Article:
In fact, more of these buildings were traded in Brooklyn than any other borough in January, by a wide margin. The Bronx was next with 22 buildings.
The price of land in Brooklyn has more than doubled in three years, Ofer Cohen, president and partner of Brooklyn commercial real estate company TerraCRG, told The New York Times.
We just traded a site on 4th Avenue for $250 a buildable foot, and I remember the sites that we were selling at the end of the recession, in 2011, were like $100, $110 a buildable foot. The price more than doubled. We sell development sites in Williamsburg now for $350, $365 a buildable foot. At the end of 2011 it was $150.
New developers are coming into Brooklyn because that’s where the growth is — rents have been increasing at about 10 percent a year over the past four years, vs. 4 percent in Manhattan, he said. Most of the new developments in Brooklyn — 95 to 98 percent — are rentals, not condos. There are 12,000 units in development in the borough right now, he said.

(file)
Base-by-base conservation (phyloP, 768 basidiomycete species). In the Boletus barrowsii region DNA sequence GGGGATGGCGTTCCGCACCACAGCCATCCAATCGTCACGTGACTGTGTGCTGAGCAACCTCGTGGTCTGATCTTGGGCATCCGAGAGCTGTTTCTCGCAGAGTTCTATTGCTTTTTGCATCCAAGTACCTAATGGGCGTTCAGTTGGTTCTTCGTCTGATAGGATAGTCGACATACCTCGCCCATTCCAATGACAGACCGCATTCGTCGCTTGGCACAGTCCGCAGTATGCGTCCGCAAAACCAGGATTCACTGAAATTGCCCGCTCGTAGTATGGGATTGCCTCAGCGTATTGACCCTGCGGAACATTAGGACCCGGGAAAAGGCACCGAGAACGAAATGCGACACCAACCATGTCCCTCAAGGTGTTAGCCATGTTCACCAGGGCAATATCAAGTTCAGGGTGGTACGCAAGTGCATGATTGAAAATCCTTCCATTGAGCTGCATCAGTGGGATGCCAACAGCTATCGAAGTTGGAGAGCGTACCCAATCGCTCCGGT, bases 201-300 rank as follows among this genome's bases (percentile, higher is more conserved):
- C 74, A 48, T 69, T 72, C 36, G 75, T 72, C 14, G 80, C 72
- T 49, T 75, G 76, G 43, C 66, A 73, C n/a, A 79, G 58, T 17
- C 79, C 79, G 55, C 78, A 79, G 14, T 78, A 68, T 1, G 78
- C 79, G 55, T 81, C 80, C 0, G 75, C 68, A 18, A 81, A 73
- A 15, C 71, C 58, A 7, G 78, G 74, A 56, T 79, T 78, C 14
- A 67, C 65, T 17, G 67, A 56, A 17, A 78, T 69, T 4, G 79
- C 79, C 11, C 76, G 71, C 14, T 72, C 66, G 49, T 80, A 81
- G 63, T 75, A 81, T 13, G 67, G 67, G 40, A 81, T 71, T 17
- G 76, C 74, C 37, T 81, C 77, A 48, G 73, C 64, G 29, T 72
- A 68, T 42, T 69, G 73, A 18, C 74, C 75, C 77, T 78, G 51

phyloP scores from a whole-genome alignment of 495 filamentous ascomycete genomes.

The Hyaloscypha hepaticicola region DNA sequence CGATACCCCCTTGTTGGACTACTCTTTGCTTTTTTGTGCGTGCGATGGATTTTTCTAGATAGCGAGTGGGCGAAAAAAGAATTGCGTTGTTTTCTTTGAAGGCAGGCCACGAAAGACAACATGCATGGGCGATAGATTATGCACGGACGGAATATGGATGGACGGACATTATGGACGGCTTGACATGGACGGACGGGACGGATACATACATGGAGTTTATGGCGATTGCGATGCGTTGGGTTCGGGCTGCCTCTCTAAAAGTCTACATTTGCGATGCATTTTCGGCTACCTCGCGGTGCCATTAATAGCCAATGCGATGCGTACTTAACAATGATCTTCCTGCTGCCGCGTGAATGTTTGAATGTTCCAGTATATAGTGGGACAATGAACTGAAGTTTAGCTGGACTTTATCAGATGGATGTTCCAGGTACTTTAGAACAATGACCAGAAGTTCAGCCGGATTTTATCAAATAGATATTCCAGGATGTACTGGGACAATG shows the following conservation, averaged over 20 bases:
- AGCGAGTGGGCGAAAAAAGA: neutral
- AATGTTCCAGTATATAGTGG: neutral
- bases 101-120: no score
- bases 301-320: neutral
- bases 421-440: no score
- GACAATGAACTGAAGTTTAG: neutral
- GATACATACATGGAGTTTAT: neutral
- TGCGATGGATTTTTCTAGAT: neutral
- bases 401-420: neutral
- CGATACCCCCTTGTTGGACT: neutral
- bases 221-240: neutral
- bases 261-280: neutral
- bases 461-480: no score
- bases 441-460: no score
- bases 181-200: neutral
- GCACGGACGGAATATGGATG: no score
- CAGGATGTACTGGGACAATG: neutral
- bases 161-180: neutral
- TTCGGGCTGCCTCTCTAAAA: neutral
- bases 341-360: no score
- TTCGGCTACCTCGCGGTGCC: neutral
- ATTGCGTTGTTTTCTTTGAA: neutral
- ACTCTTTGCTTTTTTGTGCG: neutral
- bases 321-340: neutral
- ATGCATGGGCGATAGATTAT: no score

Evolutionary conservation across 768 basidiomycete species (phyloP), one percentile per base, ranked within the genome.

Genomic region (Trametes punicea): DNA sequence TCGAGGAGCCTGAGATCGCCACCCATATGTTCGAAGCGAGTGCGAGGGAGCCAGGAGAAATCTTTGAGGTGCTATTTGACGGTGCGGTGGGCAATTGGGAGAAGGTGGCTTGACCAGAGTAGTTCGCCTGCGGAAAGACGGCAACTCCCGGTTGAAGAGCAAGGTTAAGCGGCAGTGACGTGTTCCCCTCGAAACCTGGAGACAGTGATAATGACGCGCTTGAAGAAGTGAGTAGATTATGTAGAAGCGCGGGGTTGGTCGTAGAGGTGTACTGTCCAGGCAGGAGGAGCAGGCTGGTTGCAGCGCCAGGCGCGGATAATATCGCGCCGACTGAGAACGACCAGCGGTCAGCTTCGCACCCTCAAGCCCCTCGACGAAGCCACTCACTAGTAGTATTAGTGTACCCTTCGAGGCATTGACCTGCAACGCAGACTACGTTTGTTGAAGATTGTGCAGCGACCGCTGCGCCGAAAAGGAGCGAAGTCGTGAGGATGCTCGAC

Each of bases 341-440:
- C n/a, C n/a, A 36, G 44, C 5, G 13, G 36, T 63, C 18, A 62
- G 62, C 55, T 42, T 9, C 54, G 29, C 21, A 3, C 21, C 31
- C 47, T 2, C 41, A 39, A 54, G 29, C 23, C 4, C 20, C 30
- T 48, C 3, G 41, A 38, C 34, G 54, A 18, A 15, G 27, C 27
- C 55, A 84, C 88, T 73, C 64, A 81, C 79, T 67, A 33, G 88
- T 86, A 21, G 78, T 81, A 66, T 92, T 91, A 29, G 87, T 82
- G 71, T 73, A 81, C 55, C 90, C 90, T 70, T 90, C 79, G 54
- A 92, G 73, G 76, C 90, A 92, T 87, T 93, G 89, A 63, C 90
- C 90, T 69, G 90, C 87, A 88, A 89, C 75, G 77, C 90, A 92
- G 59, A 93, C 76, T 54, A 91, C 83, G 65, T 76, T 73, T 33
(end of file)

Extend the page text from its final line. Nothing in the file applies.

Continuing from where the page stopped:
He also mentioned the big development at 19 Kent, which will be offices only. “It’s going to be the first ‘spec’ office development in Brooklyn,” he said. “The Heritage group is developing it.”
Above, a brick building at 470 4th Avenue, a large development site whose sale TerraCRG brokered earlier this year.
Last week an LLC called Buffalo Avenue Realty Associates picked up St. Mary’s Hospital at 170 Buffalo Avenue in the Weeksville neighborhood of Crown Heights for $19,500,000. The large private Catholic institution closed in 2005.
Surprisingly, it will not be converted into rentals or condos. The new owner has already leased the building to Prospect Park Nursing Home of 1455 Coney Island Avenue for $1,500,000 for 15 years, according to a tipster. It is around the corner from the Weeksville Heritage Center.
This yellow brick corner building at 240 St. Nicholas Avenue has been renovated with reclaimed wood paneling, oak floors, and stainless steel appliances and is for sale for $2,295,000. There is an owner’s duplex — unusual for a multi-family in Bushwick — four rental apartments and a two-car garage.